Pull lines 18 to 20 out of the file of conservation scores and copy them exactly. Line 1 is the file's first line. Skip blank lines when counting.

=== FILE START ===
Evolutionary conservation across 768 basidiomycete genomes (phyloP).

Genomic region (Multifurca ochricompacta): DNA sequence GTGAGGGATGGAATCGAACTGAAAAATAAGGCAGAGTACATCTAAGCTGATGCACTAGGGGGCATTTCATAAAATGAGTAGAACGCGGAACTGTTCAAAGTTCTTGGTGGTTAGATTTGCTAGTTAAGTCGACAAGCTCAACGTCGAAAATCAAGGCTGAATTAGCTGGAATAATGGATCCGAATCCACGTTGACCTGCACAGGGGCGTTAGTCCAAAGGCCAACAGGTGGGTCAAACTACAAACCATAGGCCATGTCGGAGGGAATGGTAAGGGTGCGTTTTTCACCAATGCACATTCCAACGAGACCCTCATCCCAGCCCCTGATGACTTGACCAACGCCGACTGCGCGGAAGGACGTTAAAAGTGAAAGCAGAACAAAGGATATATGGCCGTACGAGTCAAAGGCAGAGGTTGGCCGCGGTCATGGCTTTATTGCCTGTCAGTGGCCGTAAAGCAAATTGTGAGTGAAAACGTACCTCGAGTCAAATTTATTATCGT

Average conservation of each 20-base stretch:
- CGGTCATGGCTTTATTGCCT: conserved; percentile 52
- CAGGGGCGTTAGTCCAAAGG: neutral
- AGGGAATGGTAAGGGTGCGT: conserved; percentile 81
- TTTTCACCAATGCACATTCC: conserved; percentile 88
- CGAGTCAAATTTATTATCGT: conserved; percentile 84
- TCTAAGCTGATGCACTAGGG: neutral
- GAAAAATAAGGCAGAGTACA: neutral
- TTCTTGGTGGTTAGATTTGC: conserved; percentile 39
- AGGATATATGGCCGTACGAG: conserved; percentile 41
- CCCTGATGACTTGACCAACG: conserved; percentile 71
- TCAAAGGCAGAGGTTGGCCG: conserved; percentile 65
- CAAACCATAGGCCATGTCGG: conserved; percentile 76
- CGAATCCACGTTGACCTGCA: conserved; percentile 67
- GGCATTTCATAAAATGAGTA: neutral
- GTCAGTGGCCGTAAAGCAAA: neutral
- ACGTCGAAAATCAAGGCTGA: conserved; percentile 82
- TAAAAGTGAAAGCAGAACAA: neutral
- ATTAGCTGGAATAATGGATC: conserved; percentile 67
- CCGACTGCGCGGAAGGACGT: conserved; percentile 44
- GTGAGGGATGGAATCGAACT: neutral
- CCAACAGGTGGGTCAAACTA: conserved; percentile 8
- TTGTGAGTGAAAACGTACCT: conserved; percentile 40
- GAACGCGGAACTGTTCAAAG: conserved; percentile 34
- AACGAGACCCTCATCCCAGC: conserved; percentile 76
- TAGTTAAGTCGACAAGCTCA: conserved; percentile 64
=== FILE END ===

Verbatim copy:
- GTCAGTGGCCGTAAAGCAAA: neutral
- ACGTCGAAAATCAAGGCTGA: conserved; percentile 82
- TAAAAGTGAAAGCAGAACAA: neutral